Here’s a little quiz…
- What diet was ranked best overall and easiest to follow by U.S. News & World Report in 2019?
- What do beans, spices and olive oil have in common?
The answer to the first question is, the Mediterranean Diet.[i] And the answer to the second is, these three foods are among the key elements in this top-ranked diet.
The Mediterranean Diet
Following the Mediterranean Diet (MD) is good for your prostate because it is anti-inflammatory. This means it focuses on foods that help protect against chronic inflammation, a known precursor for prostate cancer (PCa). MD is ancient. Its history goes back 12,000 years to the development of agriculture in the Near East region known as the Fertile Crescent. Grains, olives, nuts, legumes and other components of the today’s MD came to be cultivated by the ancestors of today’s farmers.
A nonprofit organization called Oldways is devoted to rediscovering the healthy and sustainable traditions of other cultures, including ancient ones. To help promote the MD, they developed a Mediterranean Diet Food Pyramid[ii] that illustrates MD principles:
Starting from the base up, it depicts the proportions of foods included in this ancestral nutrition plan. Following it means that every day your meals include vegetables, fruits, beans, whole grains, spices and herbs, nuts, and healthy fats like olive oil. Twice a week you eat fish and seafood. Your weekly portions of dairy, eggs and poultry are moderate. As for red meat and sweets—infrequent!
MD reduces prostate cancer risk
I have previously written about the value of anti-inflammatory diets in combatting the ills associated with chronic inflammation, especially PCa. But don’t just take my word for it. A number of published studies demonstrate that eating the MD way is linked with reduced PCa risk. Here are three samples:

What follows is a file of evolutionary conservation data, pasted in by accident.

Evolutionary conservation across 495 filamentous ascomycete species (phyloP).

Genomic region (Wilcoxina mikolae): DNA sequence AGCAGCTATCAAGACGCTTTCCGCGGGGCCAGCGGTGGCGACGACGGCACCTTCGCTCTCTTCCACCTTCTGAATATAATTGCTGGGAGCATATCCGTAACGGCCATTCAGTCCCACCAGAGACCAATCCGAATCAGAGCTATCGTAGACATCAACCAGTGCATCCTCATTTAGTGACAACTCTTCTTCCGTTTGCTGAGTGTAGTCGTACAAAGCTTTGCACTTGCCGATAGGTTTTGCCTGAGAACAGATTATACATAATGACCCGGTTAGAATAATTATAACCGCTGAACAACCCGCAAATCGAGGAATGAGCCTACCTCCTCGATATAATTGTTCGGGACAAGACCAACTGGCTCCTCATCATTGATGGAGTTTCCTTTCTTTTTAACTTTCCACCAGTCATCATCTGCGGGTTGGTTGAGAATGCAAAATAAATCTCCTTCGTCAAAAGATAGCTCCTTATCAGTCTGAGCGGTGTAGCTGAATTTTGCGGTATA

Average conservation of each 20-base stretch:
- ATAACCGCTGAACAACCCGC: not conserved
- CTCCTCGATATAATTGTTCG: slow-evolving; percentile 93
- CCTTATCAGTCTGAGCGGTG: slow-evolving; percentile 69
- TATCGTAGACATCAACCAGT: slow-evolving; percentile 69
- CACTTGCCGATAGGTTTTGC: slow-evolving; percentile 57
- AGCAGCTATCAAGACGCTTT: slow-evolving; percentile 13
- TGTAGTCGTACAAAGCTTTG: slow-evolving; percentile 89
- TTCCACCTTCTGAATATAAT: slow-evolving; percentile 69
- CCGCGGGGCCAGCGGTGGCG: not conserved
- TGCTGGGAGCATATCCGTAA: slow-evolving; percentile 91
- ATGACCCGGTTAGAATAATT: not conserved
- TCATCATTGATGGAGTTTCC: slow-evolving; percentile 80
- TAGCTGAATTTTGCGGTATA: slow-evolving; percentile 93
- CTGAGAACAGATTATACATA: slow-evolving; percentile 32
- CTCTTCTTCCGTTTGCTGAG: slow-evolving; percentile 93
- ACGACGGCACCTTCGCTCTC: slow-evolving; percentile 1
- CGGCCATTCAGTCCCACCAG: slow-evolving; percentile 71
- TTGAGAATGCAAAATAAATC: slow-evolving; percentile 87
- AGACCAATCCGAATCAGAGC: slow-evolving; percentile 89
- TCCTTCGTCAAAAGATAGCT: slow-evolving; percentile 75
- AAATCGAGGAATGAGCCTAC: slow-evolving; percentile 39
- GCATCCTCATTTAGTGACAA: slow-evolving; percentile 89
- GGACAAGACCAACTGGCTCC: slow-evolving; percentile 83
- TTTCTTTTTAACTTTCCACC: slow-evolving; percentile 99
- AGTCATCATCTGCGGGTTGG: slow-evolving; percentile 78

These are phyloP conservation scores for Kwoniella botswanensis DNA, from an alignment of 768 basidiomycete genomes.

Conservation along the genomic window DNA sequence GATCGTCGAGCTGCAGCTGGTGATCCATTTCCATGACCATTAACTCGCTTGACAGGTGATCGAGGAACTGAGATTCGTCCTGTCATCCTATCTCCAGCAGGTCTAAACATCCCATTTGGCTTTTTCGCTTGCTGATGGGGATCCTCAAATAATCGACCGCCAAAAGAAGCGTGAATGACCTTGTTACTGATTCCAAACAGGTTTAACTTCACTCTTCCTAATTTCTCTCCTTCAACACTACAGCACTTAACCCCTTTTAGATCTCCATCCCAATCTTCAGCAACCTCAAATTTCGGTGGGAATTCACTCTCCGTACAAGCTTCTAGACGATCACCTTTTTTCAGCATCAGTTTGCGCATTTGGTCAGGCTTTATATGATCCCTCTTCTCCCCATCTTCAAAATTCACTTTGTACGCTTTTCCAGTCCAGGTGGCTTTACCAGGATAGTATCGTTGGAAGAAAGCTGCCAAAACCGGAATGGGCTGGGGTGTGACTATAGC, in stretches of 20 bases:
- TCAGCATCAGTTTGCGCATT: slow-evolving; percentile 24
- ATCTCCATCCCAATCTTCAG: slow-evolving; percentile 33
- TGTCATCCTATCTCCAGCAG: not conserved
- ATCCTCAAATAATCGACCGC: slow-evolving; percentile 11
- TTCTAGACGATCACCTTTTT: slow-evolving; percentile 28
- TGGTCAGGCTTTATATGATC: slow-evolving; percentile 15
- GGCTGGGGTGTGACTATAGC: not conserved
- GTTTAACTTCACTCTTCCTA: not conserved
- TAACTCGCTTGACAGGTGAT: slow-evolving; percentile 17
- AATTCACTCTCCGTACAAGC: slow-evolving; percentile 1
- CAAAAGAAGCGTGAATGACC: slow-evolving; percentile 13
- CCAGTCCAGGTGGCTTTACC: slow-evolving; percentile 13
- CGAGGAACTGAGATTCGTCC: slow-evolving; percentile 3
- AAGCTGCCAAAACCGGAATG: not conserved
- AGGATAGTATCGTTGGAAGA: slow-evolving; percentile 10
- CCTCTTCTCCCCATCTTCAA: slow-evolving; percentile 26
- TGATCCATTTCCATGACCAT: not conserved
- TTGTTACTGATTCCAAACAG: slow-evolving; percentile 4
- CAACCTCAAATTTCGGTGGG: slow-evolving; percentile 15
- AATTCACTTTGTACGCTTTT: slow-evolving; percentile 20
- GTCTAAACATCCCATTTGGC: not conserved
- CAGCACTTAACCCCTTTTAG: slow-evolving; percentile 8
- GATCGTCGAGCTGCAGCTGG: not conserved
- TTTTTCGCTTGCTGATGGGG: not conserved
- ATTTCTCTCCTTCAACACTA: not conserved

- Schneider et al. (2019)[iii] used records on African American and European American PCa patients from the North Carolina-Louisiana Prostate Cancer Project (PCaP) to explore the relationship between aggressive PCa and nutritional patterns (the MD and the DASH diet, also considered anti-inflammatory). They found that the MD was more strongly associated with reduced risk of aggressive PCa than the DASH diet. Results were similar for both ethnicities in the study. This may be particularly noteworthy for African American men who are generally held to be at greater PCa risk than European American men.
- Jalilpiran et al. (2018)[iv] compared the dietary habits of 60 men with newly-diagnosed PCa vs. 60 controls. They identified two diet patterns, the Western diet (high in refined foods, red meat and unhealthy fats) and the Mediterranean diet. The Western diet was associated with greater PCa risk while the MD was not.
- Capurso & Vendiamale (2017)[v] conducted a review of published literature on the correlation of MD and the risk/mortality of PCa. They concluded that “…our narrative review allows us to reaffirm how nutritional factors play an important role in cancer initiation and development, and how a healthy dietary pattern represented by MD and its components, especially olive oil, could exert a protective role by the development and progression of prostate cancer.”
The takeaway message is obvious. Eating along the lines of the earliest farmed foods and readily available healthy fats and fish is healthier than the Western diet most Americans are consuming in today’s world. We don’t know if those ancient farmers had less prostate cancer than we have today, but it’s worth maximizing nature’s anti-inflammatory, dietary prostate protection.
This content is solely for purposes of information and does not substitute for
diagnostic or medical advice. Talk to your doctor if you are experiencing
pelvic pain, or have any other health concerns or questions of a personal
[iii] Schneider L, Su LJ, Arab L, Bensen JT et al. Dietary patterns based on the Mediterranean diet and DASH diet are inversely associated with high aggressive prostate cancer in PCaP. Ann Epidemiol. 2019 Jan;29:16-22.e1.
[iv] Jalilpiran Y, Diantinasab M, Zeighami S, Bahmanpour S et al. Western Dietary Pattern, But not Mediterranean Dietary Pattern, Increases the Risk of Prostate Cancer. Nutr Cancer. 2018 Aug-Sep;70(6):851-859.
[v] Capurso C, Vendemiale G. The Mediterranean Diet Reduces the Risk and Mortality of the Prostate Cancer: A Narrative Review. Front Nutr. 2017; 4: 38.